That the attacks came as a surprise was widely called an "intelligence failure." The term implies that the CIA and FBI have a foolproof way of detecting attacks and crimes before they happen. To be sure, some developments should be detected and, when they are not, can legitimately be characterized as failures. For example, the CIA failed to detect movements indicating that India and Pakistan were about to detonate nuclear test weapons in 1998. With satellite coverage, there was no excuse for not warning of such a development. But no one would suggest that when a bank has been robbed or the federal building in Oklahoma City blown up, the FBI "failed" to detect the plot.
Penetrating an organization like bin Laden's was extremely difficult. While twenty-year-old American John Philip Walker Lindh joined the Taliban and met bin Laden several times, he learned few secrets. For his inner circle, bin Laden was careful to recruit fanatics whom he or his people had known for years. The fact that even after the U.S. government offered rewards that began at $5 million and eventually zoomed to $25 million, no one turned him in demonstrates how loyal his organization was.
In the year before the attacks, George Tenet, director of Central Intelligence, told the Senate Select Committee on Intelligence that bin Laden posed the "most serious and immediate threat" to the United States. But an assessment from the CIA director was hardly needed. Anyone who read the newspapers or watched television knew of al-Qaeda's previous attacks and threats.
Sheik Omar Abdel Rahman, the radical Islamic leader who was convicted of plotting to bomb the United Nations, the FBI's New York Field Office, and the Holland and Lincoln tunnels, urged followers to "break and destroy the morale of the enemies of Allah" by attacking their "high world buildingsand the buildings in which they gather their leaders." Ramzi Yousef, the mastermind of the 1993 plot on the World Trade Center, told FBI agents as they flew in a helicopter over Manhattan that the World Trade Center would not "still be standing if I had enough money." In 1995, a terrorist based in the Philippines threatened to fly a plane loaded with chemical weapons into the CIA at Langley and to blow up twelve U.S. airliners. All these plots were linked to bin Laden, and all were made public.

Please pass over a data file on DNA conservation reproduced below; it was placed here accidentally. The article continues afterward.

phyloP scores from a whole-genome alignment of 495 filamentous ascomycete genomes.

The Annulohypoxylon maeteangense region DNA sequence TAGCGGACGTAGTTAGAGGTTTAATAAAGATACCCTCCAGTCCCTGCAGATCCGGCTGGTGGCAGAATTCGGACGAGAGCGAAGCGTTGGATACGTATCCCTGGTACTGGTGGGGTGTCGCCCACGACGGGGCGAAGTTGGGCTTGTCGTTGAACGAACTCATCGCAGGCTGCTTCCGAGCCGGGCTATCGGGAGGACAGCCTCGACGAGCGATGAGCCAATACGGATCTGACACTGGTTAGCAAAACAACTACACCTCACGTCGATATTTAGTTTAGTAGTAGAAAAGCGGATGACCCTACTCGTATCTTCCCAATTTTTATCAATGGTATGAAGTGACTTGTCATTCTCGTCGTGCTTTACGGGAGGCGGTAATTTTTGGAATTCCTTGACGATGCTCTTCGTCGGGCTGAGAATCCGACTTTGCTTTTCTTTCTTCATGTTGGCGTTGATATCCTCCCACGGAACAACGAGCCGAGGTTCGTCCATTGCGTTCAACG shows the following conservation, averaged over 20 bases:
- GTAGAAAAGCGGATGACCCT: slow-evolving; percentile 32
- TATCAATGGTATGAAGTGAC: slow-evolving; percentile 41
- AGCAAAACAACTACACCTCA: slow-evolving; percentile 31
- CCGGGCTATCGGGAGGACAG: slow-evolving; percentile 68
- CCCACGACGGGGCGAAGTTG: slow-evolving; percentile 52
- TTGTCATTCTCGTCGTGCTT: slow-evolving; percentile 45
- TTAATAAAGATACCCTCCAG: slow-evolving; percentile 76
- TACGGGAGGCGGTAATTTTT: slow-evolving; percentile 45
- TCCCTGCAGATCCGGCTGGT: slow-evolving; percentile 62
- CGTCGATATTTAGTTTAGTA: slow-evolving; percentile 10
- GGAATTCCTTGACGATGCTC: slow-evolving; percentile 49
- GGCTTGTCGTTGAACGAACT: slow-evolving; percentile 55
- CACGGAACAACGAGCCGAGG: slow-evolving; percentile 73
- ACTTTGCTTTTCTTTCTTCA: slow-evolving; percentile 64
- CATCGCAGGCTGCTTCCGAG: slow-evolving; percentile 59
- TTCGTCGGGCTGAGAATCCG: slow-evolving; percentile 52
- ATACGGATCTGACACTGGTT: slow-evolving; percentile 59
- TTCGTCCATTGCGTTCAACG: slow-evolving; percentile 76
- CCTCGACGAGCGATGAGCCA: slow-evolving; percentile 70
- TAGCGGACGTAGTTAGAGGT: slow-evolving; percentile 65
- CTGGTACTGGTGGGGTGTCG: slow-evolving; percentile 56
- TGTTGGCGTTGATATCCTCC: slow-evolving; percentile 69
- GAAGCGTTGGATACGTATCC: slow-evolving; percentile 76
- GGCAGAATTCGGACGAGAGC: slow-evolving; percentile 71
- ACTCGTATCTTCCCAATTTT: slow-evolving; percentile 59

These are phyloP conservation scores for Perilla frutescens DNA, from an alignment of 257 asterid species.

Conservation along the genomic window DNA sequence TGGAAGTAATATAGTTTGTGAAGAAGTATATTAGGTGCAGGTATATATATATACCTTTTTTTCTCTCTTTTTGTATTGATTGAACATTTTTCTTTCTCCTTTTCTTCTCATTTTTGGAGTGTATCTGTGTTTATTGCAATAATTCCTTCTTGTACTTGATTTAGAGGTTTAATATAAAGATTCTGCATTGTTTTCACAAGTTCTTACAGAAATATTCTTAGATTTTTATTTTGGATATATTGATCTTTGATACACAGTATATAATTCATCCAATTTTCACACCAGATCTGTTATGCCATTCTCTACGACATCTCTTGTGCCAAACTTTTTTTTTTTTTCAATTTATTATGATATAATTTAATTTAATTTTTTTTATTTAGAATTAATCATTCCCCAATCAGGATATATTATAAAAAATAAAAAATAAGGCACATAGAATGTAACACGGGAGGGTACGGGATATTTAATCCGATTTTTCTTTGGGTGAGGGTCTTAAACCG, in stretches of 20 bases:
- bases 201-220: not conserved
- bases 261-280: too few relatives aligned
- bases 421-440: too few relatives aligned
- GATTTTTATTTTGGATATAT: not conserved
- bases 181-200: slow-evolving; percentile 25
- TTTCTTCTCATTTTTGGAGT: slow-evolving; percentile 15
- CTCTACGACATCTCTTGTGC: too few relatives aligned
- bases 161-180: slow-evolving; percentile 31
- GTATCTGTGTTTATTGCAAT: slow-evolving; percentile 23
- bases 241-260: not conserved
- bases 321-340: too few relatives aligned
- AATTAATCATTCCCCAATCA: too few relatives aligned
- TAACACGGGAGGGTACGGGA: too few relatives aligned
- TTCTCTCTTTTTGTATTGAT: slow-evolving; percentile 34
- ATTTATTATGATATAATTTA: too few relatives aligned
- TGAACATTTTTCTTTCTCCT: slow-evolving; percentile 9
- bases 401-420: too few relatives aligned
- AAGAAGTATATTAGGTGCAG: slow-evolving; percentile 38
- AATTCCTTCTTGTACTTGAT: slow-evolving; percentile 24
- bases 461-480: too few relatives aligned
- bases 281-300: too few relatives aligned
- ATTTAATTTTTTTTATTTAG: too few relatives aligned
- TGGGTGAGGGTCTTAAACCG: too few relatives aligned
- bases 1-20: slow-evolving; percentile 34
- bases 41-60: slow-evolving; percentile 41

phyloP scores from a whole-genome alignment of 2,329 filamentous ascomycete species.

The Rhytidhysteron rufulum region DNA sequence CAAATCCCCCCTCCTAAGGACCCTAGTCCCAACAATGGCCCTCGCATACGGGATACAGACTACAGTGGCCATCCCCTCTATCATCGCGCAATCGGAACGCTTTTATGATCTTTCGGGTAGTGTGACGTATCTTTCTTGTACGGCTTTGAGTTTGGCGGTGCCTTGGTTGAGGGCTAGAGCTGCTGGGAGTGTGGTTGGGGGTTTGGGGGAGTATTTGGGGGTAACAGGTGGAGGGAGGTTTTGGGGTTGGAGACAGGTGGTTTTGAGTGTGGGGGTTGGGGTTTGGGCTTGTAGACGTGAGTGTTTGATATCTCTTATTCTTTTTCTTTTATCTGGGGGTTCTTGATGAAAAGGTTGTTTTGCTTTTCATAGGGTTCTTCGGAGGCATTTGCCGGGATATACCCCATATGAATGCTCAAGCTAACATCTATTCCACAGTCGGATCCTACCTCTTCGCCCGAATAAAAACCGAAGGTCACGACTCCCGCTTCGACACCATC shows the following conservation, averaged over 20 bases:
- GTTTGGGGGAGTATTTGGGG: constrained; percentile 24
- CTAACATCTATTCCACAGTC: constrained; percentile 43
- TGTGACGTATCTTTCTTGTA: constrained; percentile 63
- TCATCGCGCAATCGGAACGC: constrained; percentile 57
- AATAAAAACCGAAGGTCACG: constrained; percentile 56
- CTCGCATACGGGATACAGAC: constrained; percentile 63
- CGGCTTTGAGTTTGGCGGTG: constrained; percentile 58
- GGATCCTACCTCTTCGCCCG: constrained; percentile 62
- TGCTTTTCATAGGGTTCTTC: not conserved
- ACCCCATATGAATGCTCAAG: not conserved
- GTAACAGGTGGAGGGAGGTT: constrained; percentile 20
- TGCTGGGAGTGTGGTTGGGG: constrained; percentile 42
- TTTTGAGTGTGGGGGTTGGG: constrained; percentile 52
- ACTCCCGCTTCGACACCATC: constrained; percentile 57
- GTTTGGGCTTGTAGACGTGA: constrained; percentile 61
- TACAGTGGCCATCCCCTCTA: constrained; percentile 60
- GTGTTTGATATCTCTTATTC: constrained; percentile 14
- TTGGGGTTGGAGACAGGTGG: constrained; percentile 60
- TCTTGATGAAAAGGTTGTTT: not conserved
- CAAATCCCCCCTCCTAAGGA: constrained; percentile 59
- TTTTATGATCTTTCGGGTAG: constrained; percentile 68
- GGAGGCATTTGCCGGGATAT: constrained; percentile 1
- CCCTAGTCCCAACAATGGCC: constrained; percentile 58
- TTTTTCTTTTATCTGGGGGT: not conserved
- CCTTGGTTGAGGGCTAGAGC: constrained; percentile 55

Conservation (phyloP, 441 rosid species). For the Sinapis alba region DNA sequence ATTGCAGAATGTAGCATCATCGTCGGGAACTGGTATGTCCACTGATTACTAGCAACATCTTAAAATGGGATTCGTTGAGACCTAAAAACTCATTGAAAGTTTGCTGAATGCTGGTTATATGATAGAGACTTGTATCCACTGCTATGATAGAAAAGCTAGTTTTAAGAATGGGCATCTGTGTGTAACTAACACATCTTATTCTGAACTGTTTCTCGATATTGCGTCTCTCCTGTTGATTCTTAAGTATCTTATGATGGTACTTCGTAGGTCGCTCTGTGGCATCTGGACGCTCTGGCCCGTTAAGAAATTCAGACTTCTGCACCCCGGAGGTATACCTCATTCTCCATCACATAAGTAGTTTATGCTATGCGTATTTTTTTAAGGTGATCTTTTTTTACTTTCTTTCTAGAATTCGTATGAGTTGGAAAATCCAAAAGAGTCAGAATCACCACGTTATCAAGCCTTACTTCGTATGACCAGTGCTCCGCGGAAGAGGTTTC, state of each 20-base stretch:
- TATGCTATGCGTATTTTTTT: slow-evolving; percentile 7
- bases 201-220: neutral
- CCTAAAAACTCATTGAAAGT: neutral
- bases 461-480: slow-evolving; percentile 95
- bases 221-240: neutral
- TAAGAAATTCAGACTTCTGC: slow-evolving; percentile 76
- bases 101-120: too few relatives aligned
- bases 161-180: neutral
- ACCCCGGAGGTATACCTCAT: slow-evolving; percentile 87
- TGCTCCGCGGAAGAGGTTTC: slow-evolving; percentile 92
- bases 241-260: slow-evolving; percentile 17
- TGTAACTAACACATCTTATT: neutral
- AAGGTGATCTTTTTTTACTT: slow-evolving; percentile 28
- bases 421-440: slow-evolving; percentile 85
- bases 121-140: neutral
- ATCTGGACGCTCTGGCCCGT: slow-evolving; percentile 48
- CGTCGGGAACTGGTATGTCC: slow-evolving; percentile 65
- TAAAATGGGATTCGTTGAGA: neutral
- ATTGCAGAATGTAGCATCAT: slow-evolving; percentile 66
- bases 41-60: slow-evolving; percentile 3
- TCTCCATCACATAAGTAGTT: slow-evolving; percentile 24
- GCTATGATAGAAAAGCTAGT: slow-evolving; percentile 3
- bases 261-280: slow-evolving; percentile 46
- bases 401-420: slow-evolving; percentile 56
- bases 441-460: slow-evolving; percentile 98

In retrospect, no one took the threats seriously enough. The Clinton administration's response to the bombings that bin Laden masterminded of the two American embassies in East Africa only demonstrated America's weakness and lack of resolve. In response to the attacks, the United States launched two strikes, one on training camps where bin Laden was supposedly hiding and one on a pharmaceutical plant where the CIA believed chemical weapons could be made for bin Laden.
Certainly American arrogance played a role. How could people with unpronounceable names living in caves threaten American might and technology? But al-Qaeda had a sophisticated appreciation of America's vulnerabilities. The FAA allowed knives up to four inches long to be taken on airplanes. Without any difficulty, the hijackers could pack knives and box cutters that they would use to threaten passengers and crew. Thanks to lax regulation and the airlines' shortsighted fixation on cost cutting, airline security had long been a joke.